The Super Congress appears to be designed so that just a handful of lawmakers, who will probably be selected from very safe districts, have to make decisions about which constituents will bear the burdens of austerity. The vast majority of Congress will only have to take an up-or-down vote, and with the threat of cuts to seniors' health care and precious jobs in teh defense industry, even if they vote for the Super Congress plan they'll be able to tell constituents that they voted for the less bad of two bad options.Read Full Article Comments (18)
The House of Representatives last night passed a bill to raise the debt ceiling and cut spending by a vote of 269-161. Most Republicans voted in favor of the bill, while Democrats were split evenly, 95 in favor and 95 against. To find out who your Rep. is and see how they voted, plug your info into our zipcode lookup tool. Then, once you are shown their name, visit the roll call pageand do a page-find for their name to see how they voted.Read Full Article Comments (5)
The bill was negotiated entirely behind closed doors, and with no solid proposal until now there'e been no chance for meaningful public review. We've been urged by the President to support "compromise," but we've been locked out of seeing what we were actually being asked to get behind. When you look at which deficit-reduction proposals the public actually supports, it makes sense why this was done so secretively. All of the proposals that are supported by a bipartisan majority of Americans -- e.g. raising taxes on the rich, limiting corporate tax deductions -- were taken off the table long before the real negotiations even began. The "compromise" we were asked to lobby our members of Congress on, but not allowed to see, was between a bunch of stuff that's only popular with the Very Serious People in Washington.Read Full Article Comments (14)
Released this week, OpenCongress version 3 features Contact-Congress: the easiest way to send an email to all your members of Congress. Now, you can write a letter to your senators and representative on one webpage, set it to public or private, send it immediately over email, and then track your correspondence in a transparent public forum.
Here's a quick-fast summary of the state of the debt ceiling debate: on Friday afternoon, the House passed the GOP leadership's bill (as an amendment to S. 267), 218-210; this afternoon (Sat.), the House rejected Sen. Reid's Democratic version of the debt ceiling bill (as H.R. 2693, sponsored by Republican Rep. Dreier in the House for parliamentary reasons), 173-246; and while the Senate was projected to vote on Sen. Reid's bill around 1am Sunday, Talking Points Memo and others are reporting the vote has been postponed by Senate Dem Leadership until Sunday afternoon.
So write your members of Congress and let them know what you think about H.R. 2693, the Senate Democratic debt ceiling bill. It's easy-to-use: find out who represents you in Congress simply by entering your street address and send them an email now. Using OC's custom Message Builder, you can bring over the helpful OC bill summary, as well as the most-commented sections of bill text, and add personal stories for a more compelling communication. Click through for the latest in the debt ceiling debate and simple how-to's on sharing your correspondence with other constituents in your area using MyOC Groups.Read Full Article Comments (11)
The House is scheduled this afternoon to vote on Senate Majority Harry Reid's debt ceiling bill, which you can find here:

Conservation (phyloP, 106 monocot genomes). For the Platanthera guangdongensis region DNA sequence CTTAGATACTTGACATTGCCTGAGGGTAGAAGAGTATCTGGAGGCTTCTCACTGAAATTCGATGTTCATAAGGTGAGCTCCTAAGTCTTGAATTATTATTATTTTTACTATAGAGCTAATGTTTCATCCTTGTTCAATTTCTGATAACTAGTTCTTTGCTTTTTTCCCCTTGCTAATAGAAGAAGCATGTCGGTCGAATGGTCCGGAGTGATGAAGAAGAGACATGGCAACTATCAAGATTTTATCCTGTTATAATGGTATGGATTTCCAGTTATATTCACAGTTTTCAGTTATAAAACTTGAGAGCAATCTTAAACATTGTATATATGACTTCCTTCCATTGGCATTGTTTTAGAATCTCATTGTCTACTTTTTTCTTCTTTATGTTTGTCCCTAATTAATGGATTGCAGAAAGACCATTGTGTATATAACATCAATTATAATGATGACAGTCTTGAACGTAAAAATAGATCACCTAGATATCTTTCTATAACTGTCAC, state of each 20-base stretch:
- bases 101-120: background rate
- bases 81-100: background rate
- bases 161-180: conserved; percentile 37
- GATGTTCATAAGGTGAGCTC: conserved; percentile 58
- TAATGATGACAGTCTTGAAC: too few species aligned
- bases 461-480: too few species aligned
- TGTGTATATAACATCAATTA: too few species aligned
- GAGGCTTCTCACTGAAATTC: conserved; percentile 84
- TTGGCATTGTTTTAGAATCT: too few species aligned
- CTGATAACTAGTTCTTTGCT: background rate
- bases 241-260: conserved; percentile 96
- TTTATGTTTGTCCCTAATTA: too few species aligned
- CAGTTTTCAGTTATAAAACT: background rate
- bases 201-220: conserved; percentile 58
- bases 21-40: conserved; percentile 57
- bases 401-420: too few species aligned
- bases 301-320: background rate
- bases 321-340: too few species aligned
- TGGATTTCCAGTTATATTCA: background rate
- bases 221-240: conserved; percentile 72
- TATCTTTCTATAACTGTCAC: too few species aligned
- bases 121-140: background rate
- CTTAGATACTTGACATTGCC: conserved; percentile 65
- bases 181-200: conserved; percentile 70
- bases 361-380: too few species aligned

The full text is here. It's a good read. I promise.
Because of the procedure under which the Reid bill is being taken up, it's guaranteed to fail. Rep. Dreier, the House Rules Committee Chair, has put the bill on the suspensions calendar, which means there will be no amendments allowed, no motions to recommit, and a 2/3rds majority required for passage. The suspensions calendar is typically reserved for non-controversial stuff that is going to pass easily, like naming post offices and honoring sports teams. It's a way to save time on routine matters -- not really a good way to vote on cutting trillions in social spending. This isn't going to get a 2/3rds majority, and Dreier knows that.Read Full Article Comments (17)
After failing Thursday night, Speaker John Boehner [R, OH-8] brought his debt ceiling bill back to the floor Friday afternoon with an amendment appealing to far-right Republicans, and passed it. The final vote was 218-210, with zero Democrats voting in favor and 22 Republicans voting "no." The bill now goes to the Senate where it is expected to be rejected later this evening. Click through and the read the full post for what happens next with the debt debate.Read Full Article Comments (13)
After five hours of twisting arms and trying to persuade conservatives into voting "yes" with offerings of pizza, at 10 p.m. Thursday evening House Speaker John Boehner [R, OH-8] pulled his debt ceiling bill from the House floor. The bill has been sent back to the Rules Committee for tweaks and will most likely be brought to the floor again on Friday for a second vote attempt. In its current form the bill does not have the 216 votes it needs to pass.Read Full Article Comments (4)
As usual, when Congress does something that's actually important, they do it the least transparent way possible. This time around it's the Boehner debt plan, which calls for trillions in cuts to social spending and a "super Congress" for reforming taxes and entitlements in exchange for allowing President Obama to raise the debt ceiling through the end of the year. It's a plan that was negotiated 100% behind closed doors, and it's not being introduced through the regular legislative order, thereby hindering the public's ability to read it and contact their elected officials with feedback.Read Full Article Comments (11)